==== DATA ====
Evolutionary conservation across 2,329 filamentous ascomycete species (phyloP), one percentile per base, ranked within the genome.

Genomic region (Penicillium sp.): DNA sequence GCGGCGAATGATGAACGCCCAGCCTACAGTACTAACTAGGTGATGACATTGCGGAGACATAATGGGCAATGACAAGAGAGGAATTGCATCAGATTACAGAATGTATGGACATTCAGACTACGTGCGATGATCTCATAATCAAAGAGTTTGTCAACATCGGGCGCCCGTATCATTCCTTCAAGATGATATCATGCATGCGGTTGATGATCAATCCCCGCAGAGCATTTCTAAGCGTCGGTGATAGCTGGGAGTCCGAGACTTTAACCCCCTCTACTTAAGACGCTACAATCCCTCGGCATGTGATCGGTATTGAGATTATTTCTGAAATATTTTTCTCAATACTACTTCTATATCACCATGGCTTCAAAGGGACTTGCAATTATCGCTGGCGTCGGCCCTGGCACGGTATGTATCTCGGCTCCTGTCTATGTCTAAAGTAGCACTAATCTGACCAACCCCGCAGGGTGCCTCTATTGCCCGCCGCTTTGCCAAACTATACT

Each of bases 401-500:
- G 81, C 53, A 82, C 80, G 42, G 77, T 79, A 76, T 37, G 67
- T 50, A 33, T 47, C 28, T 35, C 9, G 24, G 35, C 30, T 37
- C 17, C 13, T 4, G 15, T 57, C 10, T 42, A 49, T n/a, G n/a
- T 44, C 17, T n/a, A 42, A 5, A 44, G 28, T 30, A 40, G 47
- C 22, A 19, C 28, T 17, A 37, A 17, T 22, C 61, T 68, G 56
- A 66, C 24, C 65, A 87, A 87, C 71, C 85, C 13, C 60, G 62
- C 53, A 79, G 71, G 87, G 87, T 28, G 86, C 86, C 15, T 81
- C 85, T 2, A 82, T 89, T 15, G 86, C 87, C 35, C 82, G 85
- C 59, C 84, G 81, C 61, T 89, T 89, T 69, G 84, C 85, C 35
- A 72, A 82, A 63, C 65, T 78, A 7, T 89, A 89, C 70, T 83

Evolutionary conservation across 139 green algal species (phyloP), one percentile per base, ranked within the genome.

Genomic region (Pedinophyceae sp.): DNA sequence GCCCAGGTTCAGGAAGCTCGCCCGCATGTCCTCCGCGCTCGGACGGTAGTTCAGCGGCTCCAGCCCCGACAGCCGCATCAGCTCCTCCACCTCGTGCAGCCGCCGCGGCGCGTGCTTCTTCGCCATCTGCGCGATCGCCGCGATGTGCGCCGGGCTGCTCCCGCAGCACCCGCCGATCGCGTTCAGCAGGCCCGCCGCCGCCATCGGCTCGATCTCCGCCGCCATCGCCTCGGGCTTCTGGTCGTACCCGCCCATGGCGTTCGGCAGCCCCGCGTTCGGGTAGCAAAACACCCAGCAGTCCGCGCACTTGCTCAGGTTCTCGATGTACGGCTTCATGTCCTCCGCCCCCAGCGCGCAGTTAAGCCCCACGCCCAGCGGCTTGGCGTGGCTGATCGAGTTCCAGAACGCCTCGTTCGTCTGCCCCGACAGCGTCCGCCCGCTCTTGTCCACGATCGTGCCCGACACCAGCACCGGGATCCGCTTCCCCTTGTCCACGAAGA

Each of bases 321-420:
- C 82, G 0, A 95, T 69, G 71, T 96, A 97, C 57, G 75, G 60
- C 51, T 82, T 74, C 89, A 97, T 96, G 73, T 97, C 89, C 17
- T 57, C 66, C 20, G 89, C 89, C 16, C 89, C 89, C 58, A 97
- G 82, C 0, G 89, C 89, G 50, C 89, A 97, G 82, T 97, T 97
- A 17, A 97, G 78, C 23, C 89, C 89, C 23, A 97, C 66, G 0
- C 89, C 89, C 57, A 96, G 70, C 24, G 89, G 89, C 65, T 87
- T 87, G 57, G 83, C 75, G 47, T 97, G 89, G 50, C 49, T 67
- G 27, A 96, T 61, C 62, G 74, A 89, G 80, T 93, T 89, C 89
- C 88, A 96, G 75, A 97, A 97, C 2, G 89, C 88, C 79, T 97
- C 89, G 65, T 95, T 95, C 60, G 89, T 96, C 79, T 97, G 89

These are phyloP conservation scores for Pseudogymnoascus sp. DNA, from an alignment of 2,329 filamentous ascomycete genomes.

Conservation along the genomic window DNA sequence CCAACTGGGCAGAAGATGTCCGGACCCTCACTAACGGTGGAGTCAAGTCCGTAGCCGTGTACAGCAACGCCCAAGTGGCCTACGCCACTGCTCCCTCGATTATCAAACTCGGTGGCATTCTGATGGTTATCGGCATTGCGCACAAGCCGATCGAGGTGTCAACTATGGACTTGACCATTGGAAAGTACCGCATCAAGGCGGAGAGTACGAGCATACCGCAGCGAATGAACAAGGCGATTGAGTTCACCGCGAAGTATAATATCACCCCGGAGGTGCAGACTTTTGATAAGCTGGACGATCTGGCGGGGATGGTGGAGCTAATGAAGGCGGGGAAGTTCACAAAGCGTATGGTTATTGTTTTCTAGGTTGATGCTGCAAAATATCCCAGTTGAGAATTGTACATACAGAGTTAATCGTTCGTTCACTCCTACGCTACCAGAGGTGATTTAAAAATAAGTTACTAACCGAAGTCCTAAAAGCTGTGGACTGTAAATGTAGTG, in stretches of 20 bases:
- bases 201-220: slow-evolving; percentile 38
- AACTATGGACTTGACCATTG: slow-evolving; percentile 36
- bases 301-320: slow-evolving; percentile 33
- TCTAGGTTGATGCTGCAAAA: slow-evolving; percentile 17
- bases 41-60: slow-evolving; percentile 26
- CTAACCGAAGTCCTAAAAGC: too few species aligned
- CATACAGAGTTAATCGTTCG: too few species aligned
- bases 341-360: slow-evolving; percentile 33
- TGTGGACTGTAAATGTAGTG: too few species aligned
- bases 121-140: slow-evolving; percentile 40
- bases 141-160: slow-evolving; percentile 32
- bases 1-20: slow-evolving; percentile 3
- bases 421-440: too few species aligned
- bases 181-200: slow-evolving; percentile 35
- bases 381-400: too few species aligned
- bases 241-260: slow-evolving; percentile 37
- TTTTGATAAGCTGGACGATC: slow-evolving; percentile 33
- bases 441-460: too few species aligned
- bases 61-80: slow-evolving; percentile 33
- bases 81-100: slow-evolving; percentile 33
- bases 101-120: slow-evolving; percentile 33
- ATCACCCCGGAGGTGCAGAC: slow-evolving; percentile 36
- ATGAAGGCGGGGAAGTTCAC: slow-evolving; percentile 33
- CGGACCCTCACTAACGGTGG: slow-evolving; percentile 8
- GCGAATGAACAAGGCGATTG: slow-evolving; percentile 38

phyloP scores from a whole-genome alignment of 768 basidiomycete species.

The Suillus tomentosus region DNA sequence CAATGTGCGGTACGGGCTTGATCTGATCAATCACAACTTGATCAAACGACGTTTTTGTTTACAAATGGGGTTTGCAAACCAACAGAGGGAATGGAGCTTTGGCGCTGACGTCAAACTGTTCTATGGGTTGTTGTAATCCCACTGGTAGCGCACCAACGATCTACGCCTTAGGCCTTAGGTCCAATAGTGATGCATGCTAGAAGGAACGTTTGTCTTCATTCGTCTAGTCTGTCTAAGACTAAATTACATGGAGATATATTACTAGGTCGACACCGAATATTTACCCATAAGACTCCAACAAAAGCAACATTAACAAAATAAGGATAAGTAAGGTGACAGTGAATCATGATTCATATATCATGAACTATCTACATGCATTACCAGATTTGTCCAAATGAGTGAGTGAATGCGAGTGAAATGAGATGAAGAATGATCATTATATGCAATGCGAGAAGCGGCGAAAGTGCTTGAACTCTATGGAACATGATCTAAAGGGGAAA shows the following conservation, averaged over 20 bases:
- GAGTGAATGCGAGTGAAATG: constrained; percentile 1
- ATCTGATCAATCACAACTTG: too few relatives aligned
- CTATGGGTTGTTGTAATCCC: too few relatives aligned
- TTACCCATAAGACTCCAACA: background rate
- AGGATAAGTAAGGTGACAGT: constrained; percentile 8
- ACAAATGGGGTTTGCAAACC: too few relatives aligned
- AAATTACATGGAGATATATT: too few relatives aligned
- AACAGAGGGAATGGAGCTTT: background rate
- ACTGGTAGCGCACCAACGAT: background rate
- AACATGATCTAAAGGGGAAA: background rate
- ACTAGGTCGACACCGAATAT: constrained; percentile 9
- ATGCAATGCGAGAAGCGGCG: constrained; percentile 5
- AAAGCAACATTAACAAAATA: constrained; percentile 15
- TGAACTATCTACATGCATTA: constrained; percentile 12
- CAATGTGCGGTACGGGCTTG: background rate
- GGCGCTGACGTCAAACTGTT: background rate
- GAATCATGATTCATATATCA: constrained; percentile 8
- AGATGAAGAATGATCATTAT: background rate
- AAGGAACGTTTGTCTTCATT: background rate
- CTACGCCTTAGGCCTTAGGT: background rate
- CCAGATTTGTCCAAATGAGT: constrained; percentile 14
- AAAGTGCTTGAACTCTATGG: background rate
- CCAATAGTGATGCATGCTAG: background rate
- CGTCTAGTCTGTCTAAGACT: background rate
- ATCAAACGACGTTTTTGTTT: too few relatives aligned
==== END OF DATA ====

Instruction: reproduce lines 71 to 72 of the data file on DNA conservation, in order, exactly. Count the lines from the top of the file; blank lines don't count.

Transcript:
- GGCGCTGACGTCAAACTGTT: background rate
- GAATCATGATTCATATATCA: constrained; percentile 8